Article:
DoveMed found a great video by the Dr. Bob Show discussing actinic keratosis. Dr. Meredith Overholt, Board Certified Dermatologist, in the show shows several pictures of actinic keratosis and explains how this condition is treated.
What are the other Names for this Condition? (Also known as/Synonyms)
- Actinic (Solar) Keratosis of Skin
- Atrophic Keratosis
- Sun-Induced Skin Changes - Keratosis
What is Actinic Keratosis of Skin? (Definition/Background Information)
- Prolonged exposure to the sun’s ultraviolet rays, results in damage of skin DNA causing patches of rough, scaly, and thickened skin. This is called Actinic Keratosis (AK) of Skin
- The affected regions typically include, body areas exposed to the sun, such as the face, neck, bald portion of the scalp, hands, and the upper chest
- Actinic Keratosis of Skin is considered precancerous, since it has the potential to progress into the skin cancer squamous cell carcinoma of skin
Who gets Actinic Keratosis of Skin? (Age and Sex Distribution)
- Actinic Keratosis of Skin form over many years. Hence, they are mostly observed in adults over 50 years of age or more. They can also occur in the 20 and over age group, if there is significant early sun exposure
- No gender inequality has been observed; both men and women are equally prone to the condition. This factor varies across geographical regions and is based on the nature of one’s occupation and recreational activities
- Dark-skinned people are less affected; fair-skinned individuals are affected the most
- Australia has a very high prevalence of Actinic Keratosis of Skin (1 in 2 adults over 40 years of age)
What are the Risk Factors for Actinic Keratosis of Skin? (Predisposing Factors)
The risk factors for Actinic Keratosis of Skin include:
- Exposure to intense sun for long periods during the course of work or due to outdoor sports activities
- People living in geographical regions where hot-dry climatic conditions prevail
- Individuals with weak immune system, which could be due to cancer treatment, AIDS, or those on immunosuppressant drugs after receiving an organ transplant
- Those who easily sunburn because of light pigmentation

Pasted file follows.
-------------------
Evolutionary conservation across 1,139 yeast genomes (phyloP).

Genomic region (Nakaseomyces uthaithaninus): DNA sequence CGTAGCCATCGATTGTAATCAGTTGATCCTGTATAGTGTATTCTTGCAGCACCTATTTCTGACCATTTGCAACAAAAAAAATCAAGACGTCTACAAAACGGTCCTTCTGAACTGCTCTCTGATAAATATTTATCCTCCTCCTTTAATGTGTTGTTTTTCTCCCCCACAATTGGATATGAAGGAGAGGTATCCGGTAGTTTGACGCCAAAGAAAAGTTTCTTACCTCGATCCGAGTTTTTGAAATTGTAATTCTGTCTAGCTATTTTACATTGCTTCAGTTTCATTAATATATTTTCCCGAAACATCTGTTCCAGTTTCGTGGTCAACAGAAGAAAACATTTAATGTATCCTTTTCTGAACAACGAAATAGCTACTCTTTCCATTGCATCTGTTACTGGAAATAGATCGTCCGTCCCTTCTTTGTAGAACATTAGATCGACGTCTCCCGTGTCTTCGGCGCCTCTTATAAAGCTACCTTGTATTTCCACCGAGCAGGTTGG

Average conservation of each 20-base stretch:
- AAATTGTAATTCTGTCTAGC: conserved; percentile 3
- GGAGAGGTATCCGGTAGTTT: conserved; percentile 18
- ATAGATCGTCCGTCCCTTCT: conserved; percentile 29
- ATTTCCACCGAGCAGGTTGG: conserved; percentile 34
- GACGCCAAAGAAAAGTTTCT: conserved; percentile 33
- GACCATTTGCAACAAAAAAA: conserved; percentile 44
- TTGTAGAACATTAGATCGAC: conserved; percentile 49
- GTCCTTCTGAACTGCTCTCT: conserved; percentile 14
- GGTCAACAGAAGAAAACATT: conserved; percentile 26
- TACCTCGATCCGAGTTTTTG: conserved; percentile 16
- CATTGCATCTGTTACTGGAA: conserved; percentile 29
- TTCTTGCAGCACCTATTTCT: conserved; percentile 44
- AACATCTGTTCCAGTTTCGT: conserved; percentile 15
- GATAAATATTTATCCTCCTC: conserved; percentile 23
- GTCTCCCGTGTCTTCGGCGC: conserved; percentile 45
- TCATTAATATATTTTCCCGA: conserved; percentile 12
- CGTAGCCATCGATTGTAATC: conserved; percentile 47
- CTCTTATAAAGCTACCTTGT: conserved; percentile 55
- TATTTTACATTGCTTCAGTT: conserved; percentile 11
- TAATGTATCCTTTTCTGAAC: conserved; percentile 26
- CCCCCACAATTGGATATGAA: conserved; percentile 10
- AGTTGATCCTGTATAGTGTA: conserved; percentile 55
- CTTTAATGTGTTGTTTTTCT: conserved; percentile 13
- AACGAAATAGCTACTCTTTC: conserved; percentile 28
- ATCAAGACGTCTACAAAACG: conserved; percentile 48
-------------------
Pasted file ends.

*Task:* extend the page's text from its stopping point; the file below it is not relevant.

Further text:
It is important to note that having a risk factor does not mean that one will get the condition. A risk factor increases one's chances of getting a condition compared to an individual without the risk factors. Some risk factors are more important than others.
Also, not having a risk factor does not mean that an individual will not get the condition. It is always important to discuss the effect of risk factors with your healthcare provider.
What are the Causes of Actinic Keratosis of Skin? (Etiology)
- Actinic Keratosis of Skin is caused when skin cells (the keratinocytes that form the epidermis) are damaged from prolonged (and frequently severe) exposure to the ultraviolet (UV) component of the sun over decades
- The source of UV may be from recreational indoor tanning and medical phototherapy too
- Welding, flying airplanes, and other occupations can expose workers to increased ultraviolet radiation
- Research has indicated that the human papillomavirus (HPV) can multiply the risk for Actinic Keratosis. The mechanism by which the virus contributes to the formation of Actinic Keratosis is presently unclear
What are the Signs and Symptoms of Actinic Keratosis of Skin?
The main diagnostic criterion for Actinic Keratosis of Skin is the visible change in the skin. The signs and symptoms generally include:
- Initial formation of slightly rough skin lesions, which later turn to dry, pink, scaly patches
- Gradually the lesions get thicker and inflamed. The patches grow in size
- Multiple lesions are often seen within a region or in other sun-exposed areas
- Itching or burning may be experienced
- Pain, bleeding, and seeping results from minor trauma
- Typical body regions affected include the face and lips, hairless portion of the scalp, neck, arms (hand, forearm), and upper chest
How is Actinic Keratosis of Skin Diagnosed?
A diagnosis of Actinic Keratosis of Skin is made by:
- Physical examination of the skin
- The history and visual inspection are usually adequate for a diagnosis of the condition
- A skin biopsy is done when there is a diagnostic question in the mind of the practitioner. Most frequently the differential diagnosis lies between Actinic Keratosis and superficial squamous cell carcinoma of the skin or in situ basal cell carcinoma of the skin. The skin biopsy is analyzed by a pathologist under a microscope for a definitive diagnosis
Many clinical conditions may have similar signs and symptoms. Your healthcare provider may perform additional tests to rule out other clinical conditions to arrive at a definitive diagnosis.
What are the possible Complications of Actinic Keratosis of Skin?
The possible complications due to Actinic Keratosis of Skin could be:
- Discomfort and irritability of the affected skin
- The main complication that may arise from Actinic Keratosis of Skin is that it could develop to form squamous cell carcinoma (a common form of skin cancer). This normally takes place if the treatment is delayed, or the condition is left untreated